Although there’s a long way to go before Oldersma begins to turn things around, there’s a lot to say for a man who would still be in China if not for a personal twist of fate.
When Doughty Hanson went on the hunt to replace long-standing 20:20 chief Mark Ryan, who unexpectedly resigned last year, they phoned Oldersma, who was then chief executive of IT distributor Ingram Micro’s Chinese business.
Mobile News caught up with Oldersma – tall, energetic and candid – at Mobile World Congress in Barcelona last month, amid a frenzy of press conferences, meetings and displays. The less than glamorous press room didn’t faze him at all as he took his place by a half-empty water cooler, declining tea, coffee, and even a biscuit. Fittingly, the conversation soon led to declining job offers.
Turning down jobs
“I normally decline job offers; I get about three a year,” he said.
But the 20:20 offer came at the right time, as the eldest of Dutchman Oldersma’s two daughters decided she would like to begin her university studies in the UK, which Oldersma says “feels like home”.
Oldersma’s family will join him in the UK in the summer after his daughters, aged 18 and 16, finish their academic year at an international school.
Reluctant to give away too many details of strategy and numbers, Oldersma said he was still in the process of “putting his arms around” the job.
But he is not new to the takeover process, this being the fifth time he has assumed leadership after a long-standing boss.
Oldersma is also reluctant to draw comparisons between himself and predecessor Ryan, saying: “It wouldn’t be fair to comment on how other people have done their jobs, but what they did made perfect sense for the former owners.
"However, this industry is moving at a very quick pace and the need for a distributor to add value is evolving.”
He added that the Caudwell empire did “a very good job” in maximising the company’s value, but that he had his own vision for the next five years – a strategy for which he was compiling at the time and may still well be.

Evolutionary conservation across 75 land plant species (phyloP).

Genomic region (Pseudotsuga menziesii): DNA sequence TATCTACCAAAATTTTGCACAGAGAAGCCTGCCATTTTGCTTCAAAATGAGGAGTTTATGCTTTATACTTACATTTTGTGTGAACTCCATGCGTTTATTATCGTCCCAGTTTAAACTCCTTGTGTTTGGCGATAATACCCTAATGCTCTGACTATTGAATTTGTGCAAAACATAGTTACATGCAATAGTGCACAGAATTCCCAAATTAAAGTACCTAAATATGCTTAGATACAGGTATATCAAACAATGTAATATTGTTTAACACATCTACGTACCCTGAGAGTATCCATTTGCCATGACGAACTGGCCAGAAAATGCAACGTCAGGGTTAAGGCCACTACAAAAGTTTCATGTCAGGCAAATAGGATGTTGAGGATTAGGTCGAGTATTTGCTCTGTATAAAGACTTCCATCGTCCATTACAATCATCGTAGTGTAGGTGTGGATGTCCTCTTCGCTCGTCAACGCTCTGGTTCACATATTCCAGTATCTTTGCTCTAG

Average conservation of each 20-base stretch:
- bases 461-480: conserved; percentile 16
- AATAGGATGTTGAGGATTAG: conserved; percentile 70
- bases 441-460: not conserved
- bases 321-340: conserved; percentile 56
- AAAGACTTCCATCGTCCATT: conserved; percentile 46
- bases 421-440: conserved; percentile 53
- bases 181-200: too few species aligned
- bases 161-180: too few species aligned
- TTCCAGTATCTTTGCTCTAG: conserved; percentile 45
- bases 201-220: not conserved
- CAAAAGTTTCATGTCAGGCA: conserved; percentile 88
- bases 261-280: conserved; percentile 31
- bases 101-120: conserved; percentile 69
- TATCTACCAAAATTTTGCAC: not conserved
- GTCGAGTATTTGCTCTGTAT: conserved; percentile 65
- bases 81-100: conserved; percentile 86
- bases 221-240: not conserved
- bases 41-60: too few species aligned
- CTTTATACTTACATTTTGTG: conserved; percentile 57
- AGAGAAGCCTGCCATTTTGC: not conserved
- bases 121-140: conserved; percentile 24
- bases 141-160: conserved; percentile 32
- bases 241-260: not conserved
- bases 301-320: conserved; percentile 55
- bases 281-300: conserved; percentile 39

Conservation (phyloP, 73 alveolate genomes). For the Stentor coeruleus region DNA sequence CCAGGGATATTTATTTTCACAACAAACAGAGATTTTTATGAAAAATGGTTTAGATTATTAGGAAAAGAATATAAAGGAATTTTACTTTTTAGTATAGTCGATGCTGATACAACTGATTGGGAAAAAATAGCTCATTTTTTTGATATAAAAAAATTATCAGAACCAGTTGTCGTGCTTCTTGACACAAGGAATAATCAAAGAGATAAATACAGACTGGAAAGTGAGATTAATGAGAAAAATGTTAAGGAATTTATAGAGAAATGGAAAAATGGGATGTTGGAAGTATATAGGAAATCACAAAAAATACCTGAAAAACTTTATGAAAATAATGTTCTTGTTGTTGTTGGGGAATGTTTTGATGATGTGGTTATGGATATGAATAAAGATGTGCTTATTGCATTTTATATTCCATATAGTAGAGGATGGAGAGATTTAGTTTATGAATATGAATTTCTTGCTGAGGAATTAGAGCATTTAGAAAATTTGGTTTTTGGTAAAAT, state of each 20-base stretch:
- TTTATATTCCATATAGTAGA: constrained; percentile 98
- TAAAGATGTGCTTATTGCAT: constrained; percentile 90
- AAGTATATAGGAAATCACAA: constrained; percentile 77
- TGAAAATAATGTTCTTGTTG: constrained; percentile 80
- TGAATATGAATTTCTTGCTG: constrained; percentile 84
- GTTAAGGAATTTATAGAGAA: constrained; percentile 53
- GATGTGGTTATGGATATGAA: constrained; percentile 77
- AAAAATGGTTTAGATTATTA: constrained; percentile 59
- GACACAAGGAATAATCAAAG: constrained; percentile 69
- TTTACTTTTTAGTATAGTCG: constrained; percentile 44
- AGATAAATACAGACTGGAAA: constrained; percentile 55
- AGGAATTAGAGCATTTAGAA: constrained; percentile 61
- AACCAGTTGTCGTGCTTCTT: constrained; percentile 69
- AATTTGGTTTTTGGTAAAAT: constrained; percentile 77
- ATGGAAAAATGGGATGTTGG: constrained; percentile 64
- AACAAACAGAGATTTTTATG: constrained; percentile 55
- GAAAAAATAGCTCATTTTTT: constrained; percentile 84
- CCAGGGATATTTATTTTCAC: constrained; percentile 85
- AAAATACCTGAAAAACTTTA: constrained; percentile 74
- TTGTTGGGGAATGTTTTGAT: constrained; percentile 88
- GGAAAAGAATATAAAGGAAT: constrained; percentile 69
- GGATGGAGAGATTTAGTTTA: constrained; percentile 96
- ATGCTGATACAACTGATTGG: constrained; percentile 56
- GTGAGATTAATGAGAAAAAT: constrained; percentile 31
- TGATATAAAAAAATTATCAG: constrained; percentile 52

Of course, the time and place were both inappropriately set for divulging details of such a strategy. However, Oldersma said: “We need to grow in the countries that we’re in, and that doesn’t necessarily mean through acquisitions. If we understand our role, there’s no reason we cant grow organically."
“Are we open for more acquisitions? Time will tell. We don’t want to exclude anybody; I want to be open-minded and listen to the options.
“This industry will continue to consolidate, which is what happens when an industry becomes mature. There will be consolidation within different customer segments. Chain store numbers will become less and less.
“You have to be proactive in the face of consolidation, by focussing on getting more customers and increasing the frequency of trading. If you do a good job, people will put more business your way. Doing a good job also means reducing problems and costs.”
Oldersma added that he would also focus on lifting PR activities within the company and would be available for comment whenever possible.
We’ve yet to judge what this man can do, but it seems like a good move so far.